DETROIT -- In a break in one of the nation's biggest unsolved cases, a hair from Jimmy Hoffa was found in a car that a longtime friend was driving the day the former Teamsters boss vanished 26 years ago, The Detroit News reported Friday.
FBI scientists matched DNA from hair taken from Hoffa's brush with that of a strand found in the borrowed car that Charles "Chuckie" O'Brien had been using on July 30, 1975, the newspaper reported, citing two unidentified sources.
O'Brien has maintained Hoffa never was in the car, and he repeatedly has denied any role in Hoffa's disappearance.
"We have re-interviewed Mr. O'Brien, but I can't say anything more about that," said John E. Bell Jr., agent in charge of the Detroit FBI bureau.
Hoffa, the legendary Teamsters president from 1957 until 1971, disappeared from a Detroit-area restaurant and is presumed dead. He was 62. His son, James P. Hoffa, is now Teamsters president.
DNA gives family hope
The younger Hoffa said at a news conference Friday that he had been in contact with the FBI during the past year about the DNA evidence.
"We'd always hoped there would be a deathbed confession," he said. "It hasn't happened yet. Hopefully, through DNA, we now have a breakthrough."
Hoffa said he had not talked to O'Brien in 26 years. But he said he confronted O'Brien shortly after his father's disappearance and asked: '"Where were you? How do you explain yourself?' His reaction was to run out of the room."
Hoffa disappeared after going to the Machus Red Fox restaurant in Bloomfield Township, supposedly for a meeting with reputed Mafia figure Anthony Giacalone and New Jersey Teamsters boss and underworld associate Anthony Provenzano.
Neither man showed up; both said no meeting had been scheduled.
The car O'Brien was using was owned by Giacalone's son Joe.
Investigators believe Hoffa was picked up outside the restaurant and killed. Despite a huge investigation, his body has not been found.
Family friend suspect
Investigators and Hoffa family members have said that O'Brien, who had been taken in by Hoffa as a child, was one of the few people who could have persuaded Hoffa to get into a car that afternoon.
Several weeks later, police dogs sniffed the shorts Hoffa wore the day before his disappearance and indicated Hoffa's scent was in the rear of the car.
O'Brien could not be reached for comment after calls were placed to his office in Memphis, Tenn., the newspaper said.
O'Brien's attorney, William E. Bufalino II, said his client, who lives in Boca Raton, Fla., denies any involvement in Hoffa's disappearance "as he has over the last 26 years."
"I would challenge the FBI to use all their efforts to find the rightful killer," Bufalino said Friday. "Mr. O'Brien was contacted 26 years ago, five years ago, three weeks ago. There is nothing different that has transpired over the years."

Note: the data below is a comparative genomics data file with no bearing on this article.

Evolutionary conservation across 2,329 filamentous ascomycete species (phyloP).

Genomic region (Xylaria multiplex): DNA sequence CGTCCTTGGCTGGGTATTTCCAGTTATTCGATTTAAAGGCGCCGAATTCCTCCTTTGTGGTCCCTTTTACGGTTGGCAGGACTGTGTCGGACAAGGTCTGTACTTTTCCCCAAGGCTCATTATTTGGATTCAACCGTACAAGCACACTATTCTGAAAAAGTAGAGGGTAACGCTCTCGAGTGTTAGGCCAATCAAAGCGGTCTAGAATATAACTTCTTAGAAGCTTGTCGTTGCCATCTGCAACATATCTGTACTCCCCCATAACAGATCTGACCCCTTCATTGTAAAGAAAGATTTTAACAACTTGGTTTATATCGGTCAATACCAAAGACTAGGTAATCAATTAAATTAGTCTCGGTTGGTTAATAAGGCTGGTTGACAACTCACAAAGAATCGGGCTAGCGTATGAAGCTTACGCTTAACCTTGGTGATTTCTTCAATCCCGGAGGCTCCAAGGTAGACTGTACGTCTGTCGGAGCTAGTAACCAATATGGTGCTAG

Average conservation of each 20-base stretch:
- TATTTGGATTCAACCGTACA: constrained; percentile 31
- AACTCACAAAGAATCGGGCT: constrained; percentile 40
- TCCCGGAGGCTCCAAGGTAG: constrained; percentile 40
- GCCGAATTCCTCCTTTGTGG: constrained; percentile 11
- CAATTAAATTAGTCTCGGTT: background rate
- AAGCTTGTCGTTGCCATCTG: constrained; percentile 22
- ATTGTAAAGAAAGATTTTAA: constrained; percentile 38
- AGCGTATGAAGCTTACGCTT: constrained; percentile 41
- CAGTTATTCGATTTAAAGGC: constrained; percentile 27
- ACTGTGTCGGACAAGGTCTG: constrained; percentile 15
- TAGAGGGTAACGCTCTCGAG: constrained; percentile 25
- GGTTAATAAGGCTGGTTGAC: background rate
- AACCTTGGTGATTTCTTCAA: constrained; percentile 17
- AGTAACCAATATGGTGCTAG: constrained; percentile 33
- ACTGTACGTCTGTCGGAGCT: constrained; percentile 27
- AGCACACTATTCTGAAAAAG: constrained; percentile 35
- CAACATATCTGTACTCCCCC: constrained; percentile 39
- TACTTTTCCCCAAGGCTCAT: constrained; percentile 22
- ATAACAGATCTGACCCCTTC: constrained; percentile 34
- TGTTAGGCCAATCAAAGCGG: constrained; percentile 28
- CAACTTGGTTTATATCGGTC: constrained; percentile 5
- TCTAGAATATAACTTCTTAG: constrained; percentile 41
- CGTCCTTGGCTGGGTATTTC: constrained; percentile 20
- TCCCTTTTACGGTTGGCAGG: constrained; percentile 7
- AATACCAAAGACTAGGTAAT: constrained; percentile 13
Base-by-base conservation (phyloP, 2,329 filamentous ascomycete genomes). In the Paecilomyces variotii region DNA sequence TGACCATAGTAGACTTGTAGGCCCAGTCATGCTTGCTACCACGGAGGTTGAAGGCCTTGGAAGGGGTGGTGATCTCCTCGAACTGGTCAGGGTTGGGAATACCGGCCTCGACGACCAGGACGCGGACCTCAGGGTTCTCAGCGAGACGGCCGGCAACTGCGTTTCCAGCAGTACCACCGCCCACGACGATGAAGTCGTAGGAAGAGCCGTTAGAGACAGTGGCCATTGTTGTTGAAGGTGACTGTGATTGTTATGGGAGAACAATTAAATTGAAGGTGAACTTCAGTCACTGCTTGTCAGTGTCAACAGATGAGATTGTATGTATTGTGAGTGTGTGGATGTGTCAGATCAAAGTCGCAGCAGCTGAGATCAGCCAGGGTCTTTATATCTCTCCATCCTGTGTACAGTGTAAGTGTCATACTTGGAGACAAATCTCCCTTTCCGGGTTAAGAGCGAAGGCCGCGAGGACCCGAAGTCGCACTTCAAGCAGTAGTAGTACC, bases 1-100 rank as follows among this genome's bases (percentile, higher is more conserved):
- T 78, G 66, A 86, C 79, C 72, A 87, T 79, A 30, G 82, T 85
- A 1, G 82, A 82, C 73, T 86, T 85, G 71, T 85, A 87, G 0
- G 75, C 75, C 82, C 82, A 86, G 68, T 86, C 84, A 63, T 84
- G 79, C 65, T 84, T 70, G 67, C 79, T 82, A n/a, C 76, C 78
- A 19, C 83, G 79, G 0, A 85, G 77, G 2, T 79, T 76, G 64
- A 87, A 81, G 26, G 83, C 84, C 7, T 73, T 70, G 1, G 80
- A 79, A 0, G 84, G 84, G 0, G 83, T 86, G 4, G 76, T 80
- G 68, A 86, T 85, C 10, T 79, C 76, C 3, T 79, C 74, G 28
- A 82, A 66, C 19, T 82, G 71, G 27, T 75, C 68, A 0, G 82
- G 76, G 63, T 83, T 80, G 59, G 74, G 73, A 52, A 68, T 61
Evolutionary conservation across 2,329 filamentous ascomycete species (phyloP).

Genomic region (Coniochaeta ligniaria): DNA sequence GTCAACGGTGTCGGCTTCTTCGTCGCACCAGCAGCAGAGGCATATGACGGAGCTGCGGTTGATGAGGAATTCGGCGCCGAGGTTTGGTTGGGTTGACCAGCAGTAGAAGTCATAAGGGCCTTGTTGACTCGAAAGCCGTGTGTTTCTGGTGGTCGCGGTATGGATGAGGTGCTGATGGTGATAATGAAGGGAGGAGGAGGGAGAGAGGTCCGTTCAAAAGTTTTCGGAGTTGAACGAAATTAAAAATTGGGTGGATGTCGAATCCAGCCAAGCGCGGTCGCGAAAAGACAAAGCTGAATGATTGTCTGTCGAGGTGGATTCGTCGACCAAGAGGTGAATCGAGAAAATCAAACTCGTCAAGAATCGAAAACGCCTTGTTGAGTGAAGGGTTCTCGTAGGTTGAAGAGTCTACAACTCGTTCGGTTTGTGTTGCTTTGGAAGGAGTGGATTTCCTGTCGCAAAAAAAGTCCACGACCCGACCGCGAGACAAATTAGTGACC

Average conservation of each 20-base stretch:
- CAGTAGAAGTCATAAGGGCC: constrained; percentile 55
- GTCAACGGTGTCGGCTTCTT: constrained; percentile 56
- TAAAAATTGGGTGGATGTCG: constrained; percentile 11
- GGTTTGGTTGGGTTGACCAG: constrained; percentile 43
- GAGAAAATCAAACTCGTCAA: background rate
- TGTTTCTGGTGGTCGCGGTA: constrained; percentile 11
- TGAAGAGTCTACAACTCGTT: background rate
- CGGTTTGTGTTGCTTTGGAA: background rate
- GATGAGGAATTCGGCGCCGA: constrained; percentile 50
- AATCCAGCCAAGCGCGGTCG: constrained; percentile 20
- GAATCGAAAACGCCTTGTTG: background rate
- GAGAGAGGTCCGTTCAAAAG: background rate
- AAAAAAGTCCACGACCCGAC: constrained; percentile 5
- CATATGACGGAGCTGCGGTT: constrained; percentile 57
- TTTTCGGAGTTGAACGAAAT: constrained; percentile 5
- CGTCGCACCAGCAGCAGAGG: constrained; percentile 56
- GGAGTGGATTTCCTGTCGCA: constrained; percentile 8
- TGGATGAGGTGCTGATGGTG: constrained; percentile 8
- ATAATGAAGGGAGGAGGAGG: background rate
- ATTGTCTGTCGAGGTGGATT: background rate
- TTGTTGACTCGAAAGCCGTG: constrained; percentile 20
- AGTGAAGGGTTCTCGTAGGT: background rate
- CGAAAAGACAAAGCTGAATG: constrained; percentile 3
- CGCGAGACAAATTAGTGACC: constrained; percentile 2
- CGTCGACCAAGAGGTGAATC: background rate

Bufalino said the FBI indicated it is setting up a grand jury, and O'Brien -- who the lawyer said has undergone two cancer operations and four heart bypasses in recent years -- "will honor whatever commands they make."
Dawn Clenney, spokeswoman for the FBI's Detroit bureau, said she could not confirm the agency would call a grand jury.
James Burdick, a Michigan lawyer who represented O'Brien during the original investigation, called O'Brien a "notorious big mouth" who could not have kept such a secret.
"If (O'Brien) knew anything about it, he'd be deader than a doughnut 25 years ago," Burdick said Friday.
Burdick added that O'Brien's loyalty to Hoffa was too strong for him to willingly be involved in the union leader's disappearance.
"Chuckie spoke reverently about (Hoffa) all the time," Burdick said. "He took Chuckie and his mother in, clothed and fed them. If (O'Brien) had been unwittingly involved, he would have been unconscious with grief."
Agents met regularly
Bell said DNA tests were done on all the evidence, but he would not comment on the results. Federal agents have met regularly in the past 11 months to discuss the case, and decided at a meeting in November to conduct DNA tests, the newspaper said.
In a statement Friday, Teamsters spokesman Bret Caldwell said: "The union is heartened by news of a possible breakthrough in the case. We hope those who are responsible for the disappearance of the general president's father are brought to justice in a prompt manner."
Federal officials said they hope to decide whether to prosecute someone in the Hoffa case no later than December 2003, according to a federal court affidavit filed in June.
In 1975, the FBI said in a memo that the disappearance was probably connected to Hoffa's attempts to regain power within the Teamsters union.
"Our theory of the case hasn't changed," Bell said.